Cena also has upcoming movie roles in Rise of the Teenage Mutant Ninja Turtles and Bumblebee, which are both set for 2018 releases. Even with these projects, the 16-time WWE champ is never too far removed from the world of WWE. He was asked to assess the way his WrestleMania story unfolded, which began with the idea that he would not have a match at the biggest show of the year.
“I loved it, I truly did, and I loved it for so many reasons,” said Cena. “Our job is to entertain the audience, so that’s number one. The story was amazingly unbelievable to the public, with a healthy, marquee superstar admitting, ‘Hey, WrestleMania spots are earned. I’ve been on a losing streak, I’ve exhausted every option, so I shouldn’t go to WrestleMania, especially with the flux of new talent.’ But the fans, thinking they know that John Cena is a WWE staple and that I didn’t have another project that same day, thought there was no way I wouldn’t have had a match. Even if people did or didn’t attach themselves to the story, I liked the fact that people still remained interested.”
Moments are on display every week in pro wrestling, but viewers cannot always feel them. Cena has the ability, one he developed over time, to allow people to feel what he is doing.
“For me, personally, what a great WrestleMania experiment,” said Cena. “I got to sit in one section with literally a cross-section of the world: a single guy from Kansas City, a family from Illinois, a family from Florida, a family from Australia. Our performers should all, although it’s insanely difficult, watch the show as a fan. Then they can feel the connections and disconnections. That was my biggest takeaway. I could see and feel what the audience reacted to and what they didn’t.”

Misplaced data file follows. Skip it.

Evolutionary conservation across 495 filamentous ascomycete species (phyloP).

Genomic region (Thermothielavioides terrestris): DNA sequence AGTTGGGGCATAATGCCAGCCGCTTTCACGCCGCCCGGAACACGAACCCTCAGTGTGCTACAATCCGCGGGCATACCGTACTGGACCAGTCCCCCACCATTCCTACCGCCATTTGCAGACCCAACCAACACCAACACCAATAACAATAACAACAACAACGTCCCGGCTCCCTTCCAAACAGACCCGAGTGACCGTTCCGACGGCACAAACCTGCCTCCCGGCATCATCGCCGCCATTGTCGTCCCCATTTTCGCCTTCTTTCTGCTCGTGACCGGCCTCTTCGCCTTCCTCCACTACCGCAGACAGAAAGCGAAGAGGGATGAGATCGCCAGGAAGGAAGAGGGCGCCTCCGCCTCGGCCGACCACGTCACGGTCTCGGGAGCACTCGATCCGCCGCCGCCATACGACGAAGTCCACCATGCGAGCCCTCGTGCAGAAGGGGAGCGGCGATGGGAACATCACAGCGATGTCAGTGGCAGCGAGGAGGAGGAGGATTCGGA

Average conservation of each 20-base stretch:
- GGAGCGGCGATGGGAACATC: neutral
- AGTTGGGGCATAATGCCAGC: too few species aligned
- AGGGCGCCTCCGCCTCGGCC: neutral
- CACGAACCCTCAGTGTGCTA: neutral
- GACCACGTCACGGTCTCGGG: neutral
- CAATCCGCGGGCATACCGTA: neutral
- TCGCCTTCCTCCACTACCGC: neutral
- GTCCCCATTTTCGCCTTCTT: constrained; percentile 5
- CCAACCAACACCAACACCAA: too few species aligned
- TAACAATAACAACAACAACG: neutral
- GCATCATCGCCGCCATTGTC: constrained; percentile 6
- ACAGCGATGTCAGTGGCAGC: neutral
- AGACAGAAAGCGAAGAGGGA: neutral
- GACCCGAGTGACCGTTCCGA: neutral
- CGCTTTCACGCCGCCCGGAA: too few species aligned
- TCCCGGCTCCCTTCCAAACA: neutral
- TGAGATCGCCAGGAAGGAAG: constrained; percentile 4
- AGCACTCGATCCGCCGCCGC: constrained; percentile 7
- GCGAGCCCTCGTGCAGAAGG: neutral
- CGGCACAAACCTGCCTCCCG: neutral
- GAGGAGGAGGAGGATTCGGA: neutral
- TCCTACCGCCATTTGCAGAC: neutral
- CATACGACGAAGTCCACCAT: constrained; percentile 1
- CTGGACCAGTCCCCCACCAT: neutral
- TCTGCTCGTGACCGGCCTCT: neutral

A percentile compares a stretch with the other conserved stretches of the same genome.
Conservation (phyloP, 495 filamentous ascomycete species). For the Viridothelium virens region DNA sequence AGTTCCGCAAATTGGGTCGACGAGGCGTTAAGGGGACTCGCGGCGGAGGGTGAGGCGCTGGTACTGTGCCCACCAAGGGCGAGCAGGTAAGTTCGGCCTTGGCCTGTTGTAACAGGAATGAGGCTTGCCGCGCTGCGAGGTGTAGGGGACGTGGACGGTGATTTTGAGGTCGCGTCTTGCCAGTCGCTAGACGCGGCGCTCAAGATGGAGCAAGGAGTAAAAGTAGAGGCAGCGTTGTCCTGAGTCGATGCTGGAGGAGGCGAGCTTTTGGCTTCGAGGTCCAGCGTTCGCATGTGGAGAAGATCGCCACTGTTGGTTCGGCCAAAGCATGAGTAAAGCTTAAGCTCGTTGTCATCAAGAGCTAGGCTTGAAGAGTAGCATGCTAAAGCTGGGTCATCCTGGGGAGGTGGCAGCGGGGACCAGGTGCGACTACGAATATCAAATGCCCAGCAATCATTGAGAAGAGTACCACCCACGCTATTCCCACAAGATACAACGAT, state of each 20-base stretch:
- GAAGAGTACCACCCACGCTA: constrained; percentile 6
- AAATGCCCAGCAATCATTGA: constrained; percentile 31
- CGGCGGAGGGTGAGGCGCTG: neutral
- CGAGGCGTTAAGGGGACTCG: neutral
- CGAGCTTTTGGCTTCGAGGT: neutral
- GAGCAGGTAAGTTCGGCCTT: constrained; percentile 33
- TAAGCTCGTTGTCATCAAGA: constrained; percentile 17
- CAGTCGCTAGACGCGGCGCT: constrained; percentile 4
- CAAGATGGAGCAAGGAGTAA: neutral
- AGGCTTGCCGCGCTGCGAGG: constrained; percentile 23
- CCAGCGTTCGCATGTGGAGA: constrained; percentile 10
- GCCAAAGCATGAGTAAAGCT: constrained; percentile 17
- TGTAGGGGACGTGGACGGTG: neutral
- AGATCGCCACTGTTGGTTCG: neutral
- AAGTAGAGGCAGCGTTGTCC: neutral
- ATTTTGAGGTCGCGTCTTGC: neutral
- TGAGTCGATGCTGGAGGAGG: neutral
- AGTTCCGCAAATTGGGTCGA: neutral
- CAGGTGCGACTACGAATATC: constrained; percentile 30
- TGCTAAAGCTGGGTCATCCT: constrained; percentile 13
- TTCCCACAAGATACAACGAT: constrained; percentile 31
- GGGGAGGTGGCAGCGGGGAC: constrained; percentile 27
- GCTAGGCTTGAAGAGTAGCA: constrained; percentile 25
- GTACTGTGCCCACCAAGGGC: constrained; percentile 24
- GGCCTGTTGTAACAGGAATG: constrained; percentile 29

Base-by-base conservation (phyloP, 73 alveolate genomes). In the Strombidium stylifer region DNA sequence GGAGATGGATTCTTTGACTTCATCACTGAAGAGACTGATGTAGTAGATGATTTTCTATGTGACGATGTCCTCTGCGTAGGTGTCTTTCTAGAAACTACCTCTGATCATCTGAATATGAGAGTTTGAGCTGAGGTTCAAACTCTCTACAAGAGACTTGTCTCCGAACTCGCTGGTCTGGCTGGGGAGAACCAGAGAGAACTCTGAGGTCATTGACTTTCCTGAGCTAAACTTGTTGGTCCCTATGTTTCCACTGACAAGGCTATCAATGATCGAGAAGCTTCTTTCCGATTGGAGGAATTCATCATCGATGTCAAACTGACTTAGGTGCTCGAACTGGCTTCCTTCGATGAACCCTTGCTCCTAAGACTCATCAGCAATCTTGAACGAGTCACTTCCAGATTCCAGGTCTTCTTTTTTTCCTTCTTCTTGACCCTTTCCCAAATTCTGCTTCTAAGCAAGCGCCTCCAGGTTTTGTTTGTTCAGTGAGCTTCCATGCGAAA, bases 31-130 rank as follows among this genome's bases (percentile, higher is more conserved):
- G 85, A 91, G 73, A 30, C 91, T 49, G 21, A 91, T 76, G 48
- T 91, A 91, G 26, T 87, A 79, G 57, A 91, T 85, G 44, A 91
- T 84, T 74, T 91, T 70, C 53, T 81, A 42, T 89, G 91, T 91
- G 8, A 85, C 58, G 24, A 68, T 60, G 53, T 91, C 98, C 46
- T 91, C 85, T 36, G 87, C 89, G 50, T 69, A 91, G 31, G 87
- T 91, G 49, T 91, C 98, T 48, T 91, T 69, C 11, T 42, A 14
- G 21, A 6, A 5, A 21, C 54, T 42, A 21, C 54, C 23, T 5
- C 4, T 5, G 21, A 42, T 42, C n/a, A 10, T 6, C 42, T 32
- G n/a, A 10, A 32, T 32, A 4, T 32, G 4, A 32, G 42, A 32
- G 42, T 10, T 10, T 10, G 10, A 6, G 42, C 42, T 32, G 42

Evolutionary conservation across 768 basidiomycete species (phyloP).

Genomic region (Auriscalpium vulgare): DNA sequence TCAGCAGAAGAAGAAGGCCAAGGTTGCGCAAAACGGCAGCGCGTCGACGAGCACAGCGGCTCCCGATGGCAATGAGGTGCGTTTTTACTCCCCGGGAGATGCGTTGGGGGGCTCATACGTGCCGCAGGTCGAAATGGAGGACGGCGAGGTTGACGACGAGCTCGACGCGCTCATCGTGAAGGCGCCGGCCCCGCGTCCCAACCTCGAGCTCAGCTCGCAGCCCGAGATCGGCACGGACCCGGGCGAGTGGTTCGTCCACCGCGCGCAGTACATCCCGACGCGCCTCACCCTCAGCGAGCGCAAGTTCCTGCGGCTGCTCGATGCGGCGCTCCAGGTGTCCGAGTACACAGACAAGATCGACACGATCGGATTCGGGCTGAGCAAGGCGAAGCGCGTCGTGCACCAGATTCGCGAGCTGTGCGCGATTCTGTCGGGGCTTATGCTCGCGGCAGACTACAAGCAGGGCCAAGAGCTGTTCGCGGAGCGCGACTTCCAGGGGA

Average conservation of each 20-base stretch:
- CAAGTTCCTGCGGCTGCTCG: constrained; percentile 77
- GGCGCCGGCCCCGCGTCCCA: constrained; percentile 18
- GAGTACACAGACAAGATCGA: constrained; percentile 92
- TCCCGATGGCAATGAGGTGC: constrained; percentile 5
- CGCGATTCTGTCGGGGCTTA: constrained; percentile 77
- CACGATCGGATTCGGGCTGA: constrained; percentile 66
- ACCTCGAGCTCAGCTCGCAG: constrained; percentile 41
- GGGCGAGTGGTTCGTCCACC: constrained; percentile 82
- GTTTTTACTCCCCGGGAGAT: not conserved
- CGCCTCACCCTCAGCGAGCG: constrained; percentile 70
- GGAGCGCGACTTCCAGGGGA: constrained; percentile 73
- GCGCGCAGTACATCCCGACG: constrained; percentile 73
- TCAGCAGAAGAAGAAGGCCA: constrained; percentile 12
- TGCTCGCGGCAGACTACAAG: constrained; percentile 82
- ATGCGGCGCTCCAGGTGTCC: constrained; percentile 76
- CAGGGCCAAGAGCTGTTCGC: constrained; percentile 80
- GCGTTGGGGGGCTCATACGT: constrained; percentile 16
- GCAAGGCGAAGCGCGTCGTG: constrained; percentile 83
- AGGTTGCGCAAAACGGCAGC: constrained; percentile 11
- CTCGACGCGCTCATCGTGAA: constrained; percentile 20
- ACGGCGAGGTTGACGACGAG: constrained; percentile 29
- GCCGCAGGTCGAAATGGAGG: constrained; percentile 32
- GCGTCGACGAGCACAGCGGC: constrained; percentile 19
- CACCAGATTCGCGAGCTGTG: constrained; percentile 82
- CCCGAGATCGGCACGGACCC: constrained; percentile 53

Cena has recently appeared in the tabloids for his relationship with Nikki Bella, whom he proposed to in-ring during WrestleMania 33. Their engagement was called off three weeks before their wedding date, and the drama is unfolding on the third season of E!’s Total Bellas. In the interview with Sports Illustrated, Cena left the door open for reconciliation.
“Nicole is the woman that I love,” said Cena. “I just want to help her the best I can.”
In the meantime, before any more talk of relationships, movies, or a return to WWE, Cena hopes people will take joy in watching Dallas & Robo.
“It truly was a team effort,” said Cena. “We have a great bunch of creators at ShadowMachine, who make our voices in the animation actually mean something. The animation is really good, the concept is great, and the end result is a pretty funny show.
“I think people will enjoy the humor, but I also hope they’ll enjoy a fun television show. Whether you’re a fan or you’re not, when you go to watch on YouTube Red, people will just enjoy the show so much that you won’t see John Cena, you’ll see Robo.”
Seth Rollins Shines in Intercontinental Title Run
Seth Rollins has been the single best wrestler in the world over the past four months.